To sustain success, rugby clubs must be built on solid foundations. Although Exeter play at Sandy Park, the club’s building blocks have been laid upon something of greater geological consequence.
The Chiefs are rarely mentioned as having huge financial firepower but they are quietly confident about the thickness of their chequebook and certainly don’t lie awake worrying about satisfying the next coupon payment for bond holders.
On the playing side, the Devonians can also boast a cohesive management team that doesn’t tend to get the same column inches of many, less successful competitors.
Their recruitment strategy is conservative and focussed. They don't pay up for star names but make sure that they not only have strength in the most crucial positions, but also enough experience and stardust to avoid a mid-table finish, where others might be satisfied with the safety of mediocrity.
They’ve got a blend of tough academy graduates and senior heads who most likely arrived at Exeter feeling aggrieved by their previous club. Thomas Waldrom was informed that he wasn’t good enough for Leicester, but found the try line with greater regularity than any other player in the league the following season.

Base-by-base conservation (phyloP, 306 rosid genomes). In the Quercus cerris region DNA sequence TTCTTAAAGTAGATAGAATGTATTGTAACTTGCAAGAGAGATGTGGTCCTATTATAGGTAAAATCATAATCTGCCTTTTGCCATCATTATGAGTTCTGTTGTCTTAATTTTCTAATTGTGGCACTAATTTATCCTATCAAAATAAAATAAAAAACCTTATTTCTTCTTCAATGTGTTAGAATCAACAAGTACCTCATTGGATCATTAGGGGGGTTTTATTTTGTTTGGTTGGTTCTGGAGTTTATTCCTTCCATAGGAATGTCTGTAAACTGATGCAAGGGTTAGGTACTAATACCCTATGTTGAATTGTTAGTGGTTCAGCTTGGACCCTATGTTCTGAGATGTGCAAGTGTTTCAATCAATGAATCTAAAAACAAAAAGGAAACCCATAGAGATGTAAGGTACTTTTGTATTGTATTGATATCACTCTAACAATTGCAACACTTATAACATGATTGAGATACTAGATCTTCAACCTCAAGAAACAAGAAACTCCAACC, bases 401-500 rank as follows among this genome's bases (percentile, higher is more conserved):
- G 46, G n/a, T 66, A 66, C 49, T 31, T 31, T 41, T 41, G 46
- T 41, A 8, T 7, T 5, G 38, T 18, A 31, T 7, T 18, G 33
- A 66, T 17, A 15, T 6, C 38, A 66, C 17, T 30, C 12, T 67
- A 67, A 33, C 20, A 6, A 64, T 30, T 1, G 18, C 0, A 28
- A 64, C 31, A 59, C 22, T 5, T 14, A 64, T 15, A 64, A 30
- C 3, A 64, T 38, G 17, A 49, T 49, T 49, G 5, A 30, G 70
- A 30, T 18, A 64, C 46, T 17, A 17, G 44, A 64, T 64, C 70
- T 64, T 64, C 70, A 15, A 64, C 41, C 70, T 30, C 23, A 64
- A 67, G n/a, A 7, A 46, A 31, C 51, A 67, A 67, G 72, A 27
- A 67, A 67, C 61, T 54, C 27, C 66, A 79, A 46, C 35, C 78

Onfield achievements have also allowed the club to capitalise on wider factors that act in their favour, not least their geographic remoteness.
The lack of competition for crowds across Dorset, Devon and Cornwall has added Chiefs to the stands and reinforced the already steadfast loyalty evident amongst those chanting the spiritual war cries of the Native Americans.
As excruciatingly tight as Saturday’s Premiership final victory over Wasps was, the outcome suggests the importance of a club’s spirit and foundation. Wasps uprooted to Coventry to support an overhauled business model, currently make do with temporary training facilities at Broadstreet RFC and continue to work out what they stand for.
Exeter know who they are, know the fans they represent and know the journey the club has commonly achieved. In the seasons to come, the most obvious risk factors that could prevent another title winning campaign are losing director of rugby Rob Baxter to England in 2019 and not supplementing some ageing players in backbone positions.
The Chiefs will enjoy replacing their feathered head dresses with the Premiership’s crown, but will be aware that with the quality of the competition continuing to improve, keeping hold of it might well be a tougher challenge altogether.